Maximising the amount a lender will hand over to you isn’t about trying to take on unmanageable levels of debt. It’s a matter of taking a few simple but smart steps that could mean the difference between toiling in that ‘fixer-upper’ or owning your dream home.
Shop around for lenders
Different lenders define income in so many different ways that it pays to use a credit adviser who knows their way around what’s included and what’s not. One lender may allow share dividends as income, while another lender may not.
Shop around for the right mortgage
A good credit adviser will help you choose the most appropriate mortgage. Even with one lender, your borrowing capacity can vary due to the loan type that you choose. If you add features such as a line of credit this can reduce the amount you can borrow.
Update your financial records
Try to have your PAYG income tax return as up-to-date as possible. This gives a better historical view of your income than just the two most recent payslips.
Check your credit rating
Check your credit rating before applying for a mortgage. Due to changes to the Privacy Act from 12 March 2014, your rating may not be as healthy as you thought. The national credit reporting agencies are Veda, Dun & Bradstreet and Experian. Find out more here. <link: http://www.oaic.gov.au/privacy/privacy-topics/credit-and-finance/how-do-i-get-a-copy-of-my-credit-report
Roll your debts into your mortgage
Unsecured debts such as personal loans and credit cards have expensive monthly repayments, and these monthly repayments cut in to the amount you can repay on a mortgage.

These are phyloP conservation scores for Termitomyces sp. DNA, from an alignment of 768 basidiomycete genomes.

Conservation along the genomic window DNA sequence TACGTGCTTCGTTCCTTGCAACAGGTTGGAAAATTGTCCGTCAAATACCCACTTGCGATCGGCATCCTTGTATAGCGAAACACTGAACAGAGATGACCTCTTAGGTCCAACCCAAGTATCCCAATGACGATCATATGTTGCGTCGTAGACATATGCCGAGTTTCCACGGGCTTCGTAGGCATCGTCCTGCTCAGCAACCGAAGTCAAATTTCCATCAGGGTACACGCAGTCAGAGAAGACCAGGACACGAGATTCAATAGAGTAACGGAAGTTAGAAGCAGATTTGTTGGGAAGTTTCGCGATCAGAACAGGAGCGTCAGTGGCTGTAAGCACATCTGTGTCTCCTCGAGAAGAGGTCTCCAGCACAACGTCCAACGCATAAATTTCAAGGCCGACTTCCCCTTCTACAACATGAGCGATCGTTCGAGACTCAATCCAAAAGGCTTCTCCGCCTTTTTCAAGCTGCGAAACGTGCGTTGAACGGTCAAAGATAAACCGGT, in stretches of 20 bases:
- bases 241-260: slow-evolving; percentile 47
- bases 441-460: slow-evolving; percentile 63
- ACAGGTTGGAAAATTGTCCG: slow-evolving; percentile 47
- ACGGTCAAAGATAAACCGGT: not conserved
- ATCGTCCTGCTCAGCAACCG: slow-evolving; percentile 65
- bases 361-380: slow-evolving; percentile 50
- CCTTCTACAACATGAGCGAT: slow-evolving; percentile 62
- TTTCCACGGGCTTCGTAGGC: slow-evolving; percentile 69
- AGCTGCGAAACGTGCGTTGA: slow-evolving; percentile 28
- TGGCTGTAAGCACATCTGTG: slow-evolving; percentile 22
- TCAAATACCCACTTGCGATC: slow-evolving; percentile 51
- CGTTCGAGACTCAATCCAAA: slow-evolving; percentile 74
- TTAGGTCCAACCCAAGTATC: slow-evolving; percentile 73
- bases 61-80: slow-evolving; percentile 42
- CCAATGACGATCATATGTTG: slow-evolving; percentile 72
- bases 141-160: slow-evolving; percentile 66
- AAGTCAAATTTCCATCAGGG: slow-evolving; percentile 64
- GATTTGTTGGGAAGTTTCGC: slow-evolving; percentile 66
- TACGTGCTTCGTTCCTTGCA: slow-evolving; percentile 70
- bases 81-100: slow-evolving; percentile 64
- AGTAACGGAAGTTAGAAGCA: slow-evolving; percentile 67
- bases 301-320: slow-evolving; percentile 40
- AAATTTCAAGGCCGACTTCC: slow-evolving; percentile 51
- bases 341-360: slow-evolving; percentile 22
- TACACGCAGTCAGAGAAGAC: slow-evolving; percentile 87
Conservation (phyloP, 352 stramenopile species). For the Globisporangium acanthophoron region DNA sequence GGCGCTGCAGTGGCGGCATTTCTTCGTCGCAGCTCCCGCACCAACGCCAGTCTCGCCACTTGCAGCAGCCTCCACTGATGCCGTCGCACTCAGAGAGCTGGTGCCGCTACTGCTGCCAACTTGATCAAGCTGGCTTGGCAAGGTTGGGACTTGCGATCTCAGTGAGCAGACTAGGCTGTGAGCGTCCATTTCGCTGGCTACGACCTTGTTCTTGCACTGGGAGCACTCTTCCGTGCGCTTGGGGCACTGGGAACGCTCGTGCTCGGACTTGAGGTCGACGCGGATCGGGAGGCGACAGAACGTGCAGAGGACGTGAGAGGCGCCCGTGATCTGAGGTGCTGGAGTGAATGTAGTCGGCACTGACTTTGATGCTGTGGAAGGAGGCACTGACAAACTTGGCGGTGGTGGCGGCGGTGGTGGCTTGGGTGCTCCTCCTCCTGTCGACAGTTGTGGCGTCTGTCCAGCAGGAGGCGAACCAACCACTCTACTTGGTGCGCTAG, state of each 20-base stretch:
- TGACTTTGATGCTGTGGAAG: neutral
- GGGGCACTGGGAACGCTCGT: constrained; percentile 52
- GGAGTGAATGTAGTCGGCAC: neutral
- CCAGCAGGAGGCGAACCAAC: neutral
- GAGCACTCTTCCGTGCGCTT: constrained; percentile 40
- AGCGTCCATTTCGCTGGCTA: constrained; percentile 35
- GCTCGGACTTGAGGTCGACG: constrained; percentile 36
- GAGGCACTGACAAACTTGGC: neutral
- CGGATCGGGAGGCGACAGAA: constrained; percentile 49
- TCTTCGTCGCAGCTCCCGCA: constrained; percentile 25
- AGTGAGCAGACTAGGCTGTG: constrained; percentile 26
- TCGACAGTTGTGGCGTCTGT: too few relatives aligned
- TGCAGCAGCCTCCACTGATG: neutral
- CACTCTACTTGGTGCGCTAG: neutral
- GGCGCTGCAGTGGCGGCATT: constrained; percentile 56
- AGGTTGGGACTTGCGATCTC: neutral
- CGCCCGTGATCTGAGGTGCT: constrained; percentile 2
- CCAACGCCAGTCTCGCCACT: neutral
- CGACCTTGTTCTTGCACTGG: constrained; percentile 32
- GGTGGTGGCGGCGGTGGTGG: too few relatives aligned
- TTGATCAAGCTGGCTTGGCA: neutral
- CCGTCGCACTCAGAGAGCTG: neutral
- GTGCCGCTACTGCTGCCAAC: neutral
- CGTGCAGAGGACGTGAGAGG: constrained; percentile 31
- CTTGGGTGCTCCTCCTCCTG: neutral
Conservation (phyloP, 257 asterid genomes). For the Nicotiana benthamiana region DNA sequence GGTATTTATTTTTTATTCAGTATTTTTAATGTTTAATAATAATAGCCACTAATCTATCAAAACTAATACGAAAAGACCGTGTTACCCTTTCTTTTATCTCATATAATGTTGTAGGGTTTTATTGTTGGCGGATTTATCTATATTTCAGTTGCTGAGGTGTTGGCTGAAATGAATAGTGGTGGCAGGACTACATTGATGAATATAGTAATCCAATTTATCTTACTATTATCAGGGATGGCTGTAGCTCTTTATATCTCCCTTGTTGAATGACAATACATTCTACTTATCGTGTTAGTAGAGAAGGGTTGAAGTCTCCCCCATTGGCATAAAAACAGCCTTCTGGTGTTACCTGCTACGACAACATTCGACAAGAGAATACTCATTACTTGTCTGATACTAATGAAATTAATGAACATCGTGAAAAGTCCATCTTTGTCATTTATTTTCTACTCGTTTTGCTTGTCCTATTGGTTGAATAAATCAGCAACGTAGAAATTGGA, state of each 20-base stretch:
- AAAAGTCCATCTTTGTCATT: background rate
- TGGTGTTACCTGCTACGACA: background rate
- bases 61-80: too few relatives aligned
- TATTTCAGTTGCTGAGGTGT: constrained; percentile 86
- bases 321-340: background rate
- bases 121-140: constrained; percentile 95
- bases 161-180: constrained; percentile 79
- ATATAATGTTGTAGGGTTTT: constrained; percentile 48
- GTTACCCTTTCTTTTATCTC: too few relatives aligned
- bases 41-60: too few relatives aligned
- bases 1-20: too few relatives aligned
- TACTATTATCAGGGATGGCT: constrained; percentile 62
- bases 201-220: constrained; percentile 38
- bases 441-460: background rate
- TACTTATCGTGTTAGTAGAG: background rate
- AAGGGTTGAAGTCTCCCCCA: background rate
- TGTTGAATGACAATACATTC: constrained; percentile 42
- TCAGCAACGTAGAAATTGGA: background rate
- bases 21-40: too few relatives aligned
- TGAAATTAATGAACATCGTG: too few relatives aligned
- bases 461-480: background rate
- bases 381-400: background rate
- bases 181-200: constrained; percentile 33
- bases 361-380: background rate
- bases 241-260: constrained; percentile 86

Reduce debt and credit limits
If you have unused credit cards with limits that are more than you need, then cancel those cards. Also, cancel any other cards – such as department store cards – that give you credit. Every $1000 on a credit limit – even if not spent – detracts from the amount you can borrow.
Investigate family pledges
Guarantor or family pledges may let your parents or family take out a second mortgage on a percentage of their own property to guarantee repayment to the bank if you fall behind.
Consider shared equity
Some lenders will give you a larger mortgage in return for a certain share of the profits when you sell. If you don’t make a profit, then the lender does not take a share.
Take a long loan
While 25-year mortgages have been the norm, that’s changing to 40 years in some cases. A longer loan cuts your repayments, but increases the total interest you will pay over the life of the loan.
Save more of the deposit
Lenders look for consistent saving records, preferably for more than six months. Saving more can be as simple – or as hard – as doing without that extra coffee, or taking your lunch to work each day. It all adds up and reduces the amount you need to borrow.